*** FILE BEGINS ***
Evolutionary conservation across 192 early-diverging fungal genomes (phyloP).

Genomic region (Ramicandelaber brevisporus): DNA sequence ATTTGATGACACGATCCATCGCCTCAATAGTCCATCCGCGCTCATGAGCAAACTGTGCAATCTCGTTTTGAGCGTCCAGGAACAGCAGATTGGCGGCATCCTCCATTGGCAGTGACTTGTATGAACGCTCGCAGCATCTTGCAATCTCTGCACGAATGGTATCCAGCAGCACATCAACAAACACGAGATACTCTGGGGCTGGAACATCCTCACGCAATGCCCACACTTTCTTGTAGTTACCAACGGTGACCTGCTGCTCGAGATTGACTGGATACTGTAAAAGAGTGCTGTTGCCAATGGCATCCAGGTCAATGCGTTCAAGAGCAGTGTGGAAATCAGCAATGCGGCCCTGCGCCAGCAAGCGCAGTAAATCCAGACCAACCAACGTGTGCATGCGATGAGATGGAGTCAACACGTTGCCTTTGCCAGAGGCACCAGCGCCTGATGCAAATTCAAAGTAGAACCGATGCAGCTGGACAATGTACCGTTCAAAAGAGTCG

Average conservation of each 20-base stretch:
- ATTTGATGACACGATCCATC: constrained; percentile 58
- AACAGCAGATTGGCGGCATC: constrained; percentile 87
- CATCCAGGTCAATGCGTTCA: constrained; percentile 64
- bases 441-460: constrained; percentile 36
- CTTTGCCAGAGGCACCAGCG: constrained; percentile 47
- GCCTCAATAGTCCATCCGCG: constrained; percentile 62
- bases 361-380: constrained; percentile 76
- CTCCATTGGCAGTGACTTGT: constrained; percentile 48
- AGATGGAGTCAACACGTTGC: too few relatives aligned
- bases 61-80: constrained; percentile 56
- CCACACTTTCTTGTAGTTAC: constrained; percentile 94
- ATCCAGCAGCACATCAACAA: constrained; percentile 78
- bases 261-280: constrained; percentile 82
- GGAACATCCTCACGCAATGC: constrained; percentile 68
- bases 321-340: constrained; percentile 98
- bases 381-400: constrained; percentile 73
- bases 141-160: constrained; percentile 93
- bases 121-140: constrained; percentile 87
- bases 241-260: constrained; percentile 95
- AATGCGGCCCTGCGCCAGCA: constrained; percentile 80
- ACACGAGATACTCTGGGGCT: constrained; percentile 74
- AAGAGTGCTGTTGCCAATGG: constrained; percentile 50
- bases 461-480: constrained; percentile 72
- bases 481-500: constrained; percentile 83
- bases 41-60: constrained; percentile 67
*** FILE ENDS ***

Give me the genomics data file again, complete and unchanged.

Evolutionary conservation across 192 early-diverging fungal genomes (phyloP).

Genomic region (Ramicandelaber brevisporus): DNA sequence ATTTGATGACACGATCCATCGCCTCAATAGTCCATCCGCGCTCATGAGCAAACTGTGCAATCTCGTTTTGAGCGTCCAGGAACAGCAGATTGGCGGCATCCTCCATTGGCAGTGACTTGTATGAACGCTCGCAGCATCTTGCAATCTCTGCACGAATGGTATCCAGCAGCACATCAACAAACACGAGATACTCTGGGGCTGGAACATCCTCACGCAATGCCCACACTTTCTTGTAGTTACCAACGGTGACCTGCTGCTCGAGATTGACTGGATACTGTAAAAGAGTGCTGTTGCCAATGGCATCCAGGTCAATGCGTTCAAGAGCAGTGTGGAAATCAGCAATGCGGCCCTGCGCCAGCAAGCGCAGTAAATCCAGACCAACCAACGTGTGCATGCGATGAGATGGAGTCAACACGTTGCCTTTGCCAGAGGCACCAGCGCCTGATGCAAATTCAAAGTAGAACCGATGCAGCTGGACAATGTACCGTTCAAAAGAGTCG

Average conservation of each 20-base stretch:
- ATTTGATGACACGATCCATC: constrained; percentile 58
- AACAGCAGATTGGCGGCATC: constrained; percentile 87
- CATCCAGGTCAATGCGTTCA: constrained; percentile 64
- bases 441-460: constrained; percentile 36
- CTTTGCCAGAGGCACCAGCG: constrained; percentile 47
- GCCTCAATAGTCCATCCGCG: constrained; percentile 62
- bases 361-380: constrained; percentile 76
- CTCCATTGGCAGTGACTTGT: constrained; percentile 48
- AGATGGAGTCAACACGTTGC: too few relatives aligned
- bases 61-80: constrained; percentile 56
- CCACACTTTCTTGTAGTTAC: constrained; percentile 94
- ATCCAGCAGCACATCAACAA: constrained; percentile 78
- bases 261-280: constrained; percentile 82
- GGAACATCCTCACGCAATGC: constrained; percentile 68
- bases 321-340: constrained; percentile 98
- bases 381-400: constrained; percentile 73
- bases 141-160: constrained; percentile 93
- bases 121-140: constrained; percentile 87
- bases 241-260: constrained; percentile 95
- AATGCGGCCCTGCGCCAGCA: constrained; percentile 80
- ACACGAGATACTCTGGGGCT: constrained; percentile 74
- AAGAGTGCTGTTGCCAATGG: constrained; percentile 50
- bases 461-480: constrained; percentile 72
- bases 481-500: constrained; percentile 83
- bases 41-60: constrained; percentile 67